Title

Improving Traditional Registrational Trial Endpoints: Development and Application of a Desirability of Outcome Ranking (DOOR) Endpoint for Complicated Urinary Tract Infection Clinical Trials

Authors

Jessica Howard-Anderson, Department of Medicine, Division of Infectious Diseases, Emory University School of Medicine, Atlanta, GA, USA.
Toshimitsu Hamasaki, Biostatistics Center and Department of Biostatics and Bioinformatics, Milken Institute School of Public Health, The George Washington University, Washington, D.C.,USA.
Weixiao Dai, Biostatistics Center and Department of Biostatics and Bioinformatics, Milken Institute School of Public Health, The George Washington University, Washington, D.C.,USA.
Deborah Collyar, Patient Advocates in Research, Danville, CA, USA.
Daniel Rubin, Center for Drug Evaluation and Research, US Food and Drug Administration, Silver Spring, MD, USA.
Sumathi Nambiar, Johnson and Johnson, Raritan NJ, USA.
Tori Kinamon, Center for Drug Evaluation and Research, US Food and Drug Administration, Silver Spring, MD, USA.
Carol Hill, Duke Clinical Research Institute, Durham, North Carolina, USA.
Steven P. Gelone, Nabriva Therapeutics US, Inc., Fort Washington, PA, USA.
David Mariano, Nabriva Therapeutics US, Inc., Fort Washington, PA, USA.
Takamichi Baba, Biostatistics Center, Shionogi & Co., Ltd, Osaka, Japan.
Thomas L. Holland, Duke Clinical Research Institute, Durham, North Carolina, USA.
Sarah B. Doernberg, Department of Medicine, Division of Infectious Diseases, University of California, San Francisco, USA.
Henry F. Chambers, Department of Medicine, Division of Infectious Diseases, University of California, San Francisco, USA.
Vance G. Fowler, Duke Clinical Research Institute, Durham, North Carolina, USA.
Scott R. Evans, Biostatistics Center and Department of Biostatics and Bioinformatics, Milken Institute School of Public Health, The George Washington University, Washington, D.C.,USA.
Helen W. Boucher, Tufts University School of Medicine and Division of Geographic Medicine and Infectious Diseases, Tufts Medical Center, Boston, Massachusetts, USA.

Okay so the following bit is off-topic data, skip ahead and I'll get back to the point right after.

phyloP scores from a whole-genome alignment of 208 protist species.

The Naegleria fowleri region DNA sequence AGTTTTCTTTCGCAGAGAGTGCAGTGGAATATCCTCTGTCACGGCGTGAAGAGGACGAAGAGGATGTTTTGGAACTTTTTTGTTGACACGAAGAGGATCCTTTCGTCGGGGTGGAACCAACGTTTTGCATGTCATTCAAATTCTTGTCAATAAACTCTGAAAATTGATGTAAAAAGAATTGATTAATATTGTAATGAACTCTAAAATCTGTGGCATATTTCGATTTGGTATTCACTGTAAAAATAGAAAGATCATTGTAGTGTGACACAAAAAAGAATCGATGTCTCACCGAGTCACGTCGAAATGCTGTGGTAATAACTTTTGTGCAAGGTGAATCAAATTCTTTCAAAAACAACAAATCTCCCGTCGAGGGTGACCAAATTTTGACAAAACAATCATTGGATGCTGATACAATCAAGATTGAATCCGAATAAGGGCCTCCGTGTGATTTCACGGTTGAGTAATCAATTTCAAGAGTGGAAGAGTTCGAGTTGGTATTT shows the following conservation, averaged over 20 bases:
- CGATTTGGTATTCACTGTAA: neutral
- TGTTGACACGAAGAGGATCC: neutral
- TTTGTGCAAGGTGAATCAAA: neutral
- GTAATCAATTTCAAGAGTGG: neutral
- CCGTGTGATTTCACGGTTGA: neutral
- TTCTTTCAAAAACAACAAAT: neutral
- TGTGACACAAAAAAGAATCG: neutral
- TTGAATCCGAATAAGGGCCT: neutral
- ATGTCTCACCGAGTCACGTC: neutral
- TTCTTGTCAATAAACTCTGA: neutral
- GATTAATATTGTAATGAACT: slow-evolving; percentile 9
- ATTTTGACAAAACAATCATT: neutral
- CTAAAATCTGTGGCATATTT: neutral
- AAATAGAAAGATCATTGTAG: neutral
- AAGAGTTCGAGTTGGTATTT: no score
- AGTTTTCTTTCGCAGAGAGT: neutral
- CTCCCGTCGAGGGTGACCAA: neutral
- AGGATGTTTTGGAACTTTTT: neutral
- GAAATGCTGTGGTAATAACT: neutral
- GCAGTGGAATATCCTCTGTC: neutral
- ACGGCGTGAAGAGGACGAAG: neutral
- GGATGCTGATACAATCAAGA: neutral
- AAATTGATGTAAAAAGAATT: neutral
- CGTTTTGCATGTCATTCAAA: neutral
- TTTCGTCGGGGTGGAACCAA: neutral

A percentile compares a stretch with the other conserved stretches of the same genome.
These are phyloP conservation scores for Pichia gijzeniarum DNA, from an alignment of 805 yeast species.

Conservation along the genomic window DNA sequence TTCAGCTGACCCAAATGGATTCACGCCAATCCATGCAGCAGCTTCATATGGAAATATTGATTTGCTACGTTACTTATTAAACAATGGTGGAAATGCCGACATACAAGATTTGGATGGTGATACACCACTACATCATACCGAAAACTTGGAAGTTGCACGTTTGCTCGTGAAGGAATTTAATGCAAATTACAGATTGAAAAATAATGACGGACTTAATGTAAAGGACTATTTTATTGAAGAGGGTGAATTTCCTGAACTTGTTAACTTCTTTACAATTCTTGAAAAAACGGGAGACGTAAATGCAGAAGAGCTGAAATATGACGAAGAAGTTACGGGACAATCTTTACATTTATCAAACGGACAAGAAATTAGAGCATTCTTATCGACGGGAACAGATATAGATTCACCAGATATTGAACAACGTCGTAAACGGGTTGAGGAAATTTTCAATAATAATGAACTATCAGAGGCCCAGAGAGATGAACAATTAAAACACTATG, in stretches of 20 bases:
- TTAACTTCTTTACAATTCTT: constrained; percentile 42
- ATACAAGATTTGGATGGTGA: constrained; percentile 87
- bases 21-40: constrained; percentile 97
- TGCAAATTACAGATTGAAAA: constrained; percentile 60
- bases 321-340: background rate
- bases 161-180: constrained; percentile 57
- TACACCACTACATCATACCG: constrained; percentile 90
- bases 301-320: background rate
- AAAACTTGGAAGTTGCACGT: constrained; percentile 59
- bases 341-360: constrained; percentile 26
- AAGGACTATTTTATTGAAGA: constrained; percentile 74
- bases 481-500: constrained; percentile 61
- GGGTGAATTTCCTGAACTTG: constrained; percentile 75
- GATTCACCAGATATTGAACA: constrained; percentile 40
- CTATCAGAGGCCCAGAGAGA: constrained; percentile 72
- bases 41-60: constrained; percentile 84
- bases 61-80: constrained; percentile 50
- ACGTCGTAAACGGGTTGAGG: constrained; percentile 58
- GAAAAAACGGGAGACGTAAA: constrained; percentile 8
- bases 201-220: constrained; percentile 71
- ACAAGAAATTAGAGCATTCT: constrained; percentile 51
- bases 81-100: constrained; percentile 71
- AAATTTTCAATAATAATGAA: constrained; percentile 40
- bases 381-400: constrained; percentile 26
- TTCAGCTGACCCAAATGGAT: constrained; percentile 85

Document Type

Journal Article

Publication Date

8-29-2022

Journal

Clinical infectious diseases : an official publication of the Infectious Diseases Society of America

DOI

10.1093/cid/ciac692

Keywords

clinical trials; complicated urinary tract infections; desirability of outcome ranking; drug development

Abstract

BACKGROUND: Traditional endpoints used in registrational randomized controlled trials (RCTs) often do not allow for complete interpretation of the full range of potential clinical outcomes. Desirability of outcome ranking (DOOR) is an approach to the design and analysis of clinical trials that incorporates benefits and risks of novel treatment strategies and provides a global assessment of patient experience. METHODS: Through a multidisciplinary committee of experts in infectious diseases, clinical trial design, drug regulation, and patient experience we developed a DOOR endpoint for infectious disease syndromes and demonstrated how this could be applied to three registrational drug trials (ZEUS, APEKS-cUTI, and DORI-05) for complicated urinary tract infections (cUTI). ZEUS compared fosfomycin to piperacillin/tazobactam, APEKS-cUTI cefiderocol to imipenem and DORI-05 doripenem to levofloxacin. Using DOOR, we estimated the probability of a more desirable outcome with each investigational antibacterial drug. RESULTS: In each RCT, the DOOR distribution was similar and the probability that a patient in the investigational arm would have a more desirable outcome than a patient in the control arm had a 95% confidence interval containing 50%, indicating no significant difference between treatment arms. DOOR facilitated improved understanding of potential trade-offs between clinical efficacy and safety. Partial credit and subgroup analyses also highlight unique attributes of DOOR. CONCLUSIONS: DOOR can effectively be utilized in registrational cUTI trials. The DOOR endpoint presented here can be adapted for other infectious diseases syndromes and prospectively incorporated into future clinical trials.

Department

Biostatistics and Bioinformatics

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